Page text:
BRO: Do you think it's more critical now in today's recruiting landscape to get on a kid earlier and let him know that you're interested?

Daniels: It's critical. Kids are very impressionable. For a young man to say, 'Hey, the first letter I ever received was from UCLA,' if that gives us an advantage, that's great. The biggest thing for us here is identifying and getting on kids early and hopefully make an impression on them about their academics.  You want to make sure they're taking the right classes, opting to go to summer school possibly rather than playing some summer to improve their academic situation. Because if there are kids who are gifted enough to play here but can't because of academics, it's a shame that they'll miss out on the opportunities that UCLA could give them in life. The resources, the people you meet here, the name recognition, the degree. The impact it would make on a kid's life. You can come away from UCLA and be able to write your own ticket after college.  So, to identify them early, when they're impressionable, and making an impression upon them about the pos! sible opportunity they could have in coming to UCLA is really important.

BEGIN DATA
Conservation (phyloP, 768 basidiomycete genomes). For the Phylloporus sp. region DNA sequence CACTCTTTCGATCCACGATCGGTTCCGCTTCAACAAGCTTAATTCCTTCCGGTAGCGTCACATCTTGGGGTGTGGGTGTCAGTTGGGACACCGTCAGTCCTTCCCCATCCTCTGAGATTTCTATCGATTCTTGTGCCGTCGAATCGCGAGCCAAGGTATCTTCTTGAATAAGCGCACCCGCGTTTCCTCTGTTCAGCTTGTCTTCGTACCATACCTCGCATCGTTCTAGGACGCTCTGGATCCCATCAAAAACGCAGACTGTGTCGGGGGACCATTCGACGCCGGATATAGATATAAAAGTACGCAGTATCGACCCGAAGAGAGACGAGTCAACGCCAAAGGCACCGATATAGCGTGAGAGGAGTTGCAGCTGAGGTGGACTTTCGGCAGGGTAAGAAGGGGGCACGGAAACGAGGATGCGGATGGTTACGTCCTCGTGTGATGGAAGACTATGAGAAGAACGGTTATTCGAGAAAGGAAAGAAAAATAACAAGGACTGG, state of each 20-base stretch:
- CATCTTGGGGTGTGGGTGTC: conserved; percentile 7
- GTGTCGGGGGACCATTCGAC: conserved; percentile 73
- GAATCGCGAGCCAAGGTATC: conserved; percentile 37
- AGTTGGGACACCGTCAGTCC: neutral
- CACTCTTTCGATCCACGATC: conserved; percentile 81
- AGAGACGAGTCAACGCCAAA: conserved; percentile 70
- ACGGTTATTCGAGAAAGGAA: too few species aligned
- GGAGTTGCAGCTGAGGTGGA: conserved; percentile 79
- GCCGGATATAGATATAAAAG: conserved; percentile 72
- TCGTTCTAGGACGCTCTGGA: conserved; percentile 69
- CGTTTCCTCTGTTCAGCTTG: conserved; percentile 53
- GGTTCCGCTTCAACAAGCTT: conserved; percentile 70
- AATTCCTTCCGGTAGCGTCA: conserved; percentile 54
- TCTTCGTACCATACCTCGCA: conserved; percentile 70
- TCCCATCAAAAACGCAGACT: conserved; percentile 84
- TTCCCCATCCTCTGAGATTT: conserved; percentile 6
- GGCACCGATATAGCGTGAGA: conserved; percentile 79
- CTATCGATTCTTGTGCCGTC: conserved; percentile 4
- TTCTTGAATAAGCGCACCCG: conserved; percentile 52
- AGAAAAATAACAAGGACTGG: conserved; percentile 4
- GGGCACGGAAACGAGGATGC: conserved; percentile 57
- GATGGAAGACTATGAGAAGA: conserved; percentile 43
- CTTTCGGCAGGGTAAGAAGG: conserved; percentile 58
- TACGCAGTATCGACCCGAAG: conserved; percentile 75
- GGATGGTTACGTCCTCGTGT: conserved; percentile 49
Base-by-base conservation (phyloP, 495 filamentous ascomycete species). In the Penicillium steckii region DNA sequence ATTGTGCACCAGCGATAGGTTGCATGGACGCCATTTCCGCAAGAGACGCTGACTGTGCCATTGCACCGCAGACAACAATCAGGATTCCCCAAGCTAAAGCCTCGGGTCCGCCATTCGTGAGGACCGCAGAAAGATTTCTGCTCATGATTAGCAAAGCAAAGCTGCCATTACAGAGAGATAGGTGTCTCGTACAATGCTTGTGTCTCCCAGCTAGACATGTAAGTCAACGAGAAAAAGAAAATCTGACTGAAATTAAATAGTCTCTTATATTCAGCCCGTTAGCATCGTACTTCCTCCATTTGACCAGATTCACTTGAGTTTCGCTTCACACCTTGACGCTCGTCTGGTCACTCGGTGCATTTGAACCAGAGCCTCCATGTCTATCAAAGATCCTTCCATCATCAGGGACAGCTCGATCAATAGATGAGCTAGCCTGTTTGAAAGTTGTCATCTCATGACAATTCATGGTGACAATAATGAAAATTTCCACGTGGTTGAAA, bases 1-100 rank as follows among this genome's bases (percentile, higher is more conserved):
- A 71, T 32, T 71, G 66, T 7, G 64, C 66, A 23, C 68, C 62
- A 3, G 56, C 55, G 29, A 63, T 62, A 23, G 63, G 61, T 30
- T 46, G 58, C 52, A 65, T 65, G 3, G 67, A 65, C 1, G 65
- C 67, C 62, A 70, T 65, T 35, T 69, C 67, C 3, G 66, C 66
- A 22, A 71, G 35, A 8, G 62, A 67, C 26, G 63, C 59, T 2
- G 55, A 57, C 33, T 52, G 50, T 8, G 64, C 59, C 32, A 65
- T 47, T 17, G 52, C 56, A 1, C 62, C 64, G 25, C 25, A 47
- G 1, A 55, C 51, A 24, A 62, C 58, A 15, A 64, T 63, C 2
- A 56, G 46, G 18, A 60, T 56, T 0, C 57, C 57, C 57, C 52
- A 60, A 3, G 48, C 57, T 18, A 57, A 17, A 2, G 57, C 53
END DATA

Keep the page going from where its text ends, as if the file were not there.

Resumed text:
Kids, with the Internet, also have so much knowledge and information now earlier than they ever have. It's incredible. As we're talking about this, we're trying to identify and get on very young kids, like 8th graders going into the ninth grade. Kids are playing competitively much earlier now, scouting services are identifying them at a much younger age, and we can't stand by and not acknowledge it. We have to be proactive, get on the bandwagon, embrace it and be a part of it. We have to get on them early.

BRO: The high school class of 2004 will be your first class. How important is it?